Distinguishing Obstructive Versus Central Apneas in Infrared Video of Sleep Using Deep Learning: Validation Study

Background: Sleep apnea is a respiratory disorder characterized by
an intermittent reduction (hypopnea) or cessation (apnea) of
breathing during sleep. Depending on the presence of a breathing
effort, sleep apnea is divided into obstructive sleep apnea (OSA)
and central sleep apnea (CSA) based on the different pathologies
involved. If the majority of apneas in a person are obstructive,
they will be diagnosed as OSA or otherwise as CSA. In addition, as
it is challenging and highly controversial to divide hypopneas into
central or obstructive, the decision about sleep apnea type (OSA vs
CSA) is made based on apneas only. Choosing the appropriate
treatment relies on distinguishing between obstructive apnea (OA)
and central apnea (CA). Objective: The objective of this study was
to develop a noncontact method to distinguish between OAs and CAs.
Methods: Five different computer vision-based algorithms were used
to process infrared (IR) video data to track and analyze body
movements to differentiate different types of apnea (OA vs CA). In
the first two methods, supervised classifiers were trained to
process optical flow information. In the remaining three methods, a
convolutional neural network (CNN) was designed to extract
distinctive features from optical flow and to distinguish OA from
CA. Results: Overnight sleeping data of 42 participants (mean age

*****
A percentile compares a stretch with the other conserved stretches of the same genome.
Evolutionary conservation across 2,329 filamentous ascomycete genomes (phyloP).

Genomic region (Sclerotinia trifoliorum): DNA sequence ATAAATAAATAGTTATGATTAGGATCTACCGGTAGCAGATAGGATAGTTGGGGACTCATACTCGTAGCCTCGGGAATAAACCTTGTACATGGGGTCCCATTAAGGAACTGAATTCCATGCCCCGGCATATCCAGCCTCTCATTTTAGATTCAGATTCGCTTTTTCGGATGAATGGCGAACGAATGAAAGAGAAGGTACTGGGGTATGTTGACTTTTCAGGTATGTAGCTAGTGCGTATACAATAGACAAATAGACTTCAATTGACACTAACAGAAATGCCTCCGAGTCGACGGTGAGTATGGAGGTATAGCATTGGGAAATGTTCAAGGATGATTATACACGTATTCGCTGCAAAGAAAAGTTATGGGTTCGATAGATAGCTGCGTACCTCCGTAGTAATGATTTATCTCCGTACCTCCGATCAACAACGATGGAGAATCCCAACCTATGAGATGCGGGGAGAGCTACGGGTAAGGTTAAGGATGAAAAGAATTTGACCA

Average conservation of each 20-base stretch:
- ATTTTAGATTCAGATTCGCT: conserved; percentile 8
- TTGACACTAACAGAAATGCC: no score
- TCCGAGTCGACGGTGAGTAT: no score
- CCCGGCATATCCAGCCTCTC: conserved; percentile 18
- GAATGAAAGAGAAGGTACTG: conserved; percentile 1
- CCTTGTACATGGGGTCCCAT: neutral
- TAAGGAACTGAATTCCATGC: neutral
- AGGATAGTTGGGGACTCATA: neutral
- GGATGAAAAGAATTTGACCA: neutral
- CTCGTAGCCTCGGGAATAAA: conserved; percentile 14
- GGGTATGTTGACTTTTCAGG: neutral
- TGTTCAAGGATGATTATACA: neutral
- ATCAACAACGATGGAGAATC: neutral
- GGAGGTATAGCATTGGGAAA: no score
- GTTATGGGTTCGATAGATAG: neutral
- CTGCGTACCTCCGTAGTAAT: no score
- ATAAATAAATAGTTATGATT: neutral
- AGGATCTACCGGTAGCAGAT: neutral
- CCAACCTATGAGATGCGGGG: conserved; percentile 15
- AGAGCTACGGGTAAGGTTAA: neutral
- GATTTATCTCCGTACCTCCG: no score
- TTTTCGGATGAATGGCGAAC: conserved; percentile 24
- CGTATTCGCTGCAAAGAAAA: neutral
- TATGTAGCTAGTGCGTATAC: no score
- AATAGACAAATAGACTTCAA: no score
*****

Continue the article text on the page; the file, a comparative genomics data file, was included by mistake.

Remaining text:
53, SD 15 years; mean BMI 30, SD 7 kg/m2; 27 men and 15 women; mean
number of OA 16, SD 30; mean number of CA 3, SD 7; mean
apnea-hypopnea index 27, SD 31 events/hour; mean sleep duration 5
hours, SD 1 hour) were collected for this study. The test and train
data were recorded in two separate laboratory rooms. The
best-performing model (3D-CNN) obtained 95% accuracy and an F1
score of 89% in differentiating OA vs CA. Conclusions: In this
study, the first vision-based method was developed that
differentiates apnea types (OA vs CA). The developed algorithm
tracks and analyses chest and abdominal movements captured via an
IR video camera. Unlike previously developed approaches, this
method does not require any attachment to a user that could
potentially alter the sleeping condition.

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Distinguishing Obstructive Versus Central Apneas in Infrared
Video of Sleep Using Deep Learning: Validation Study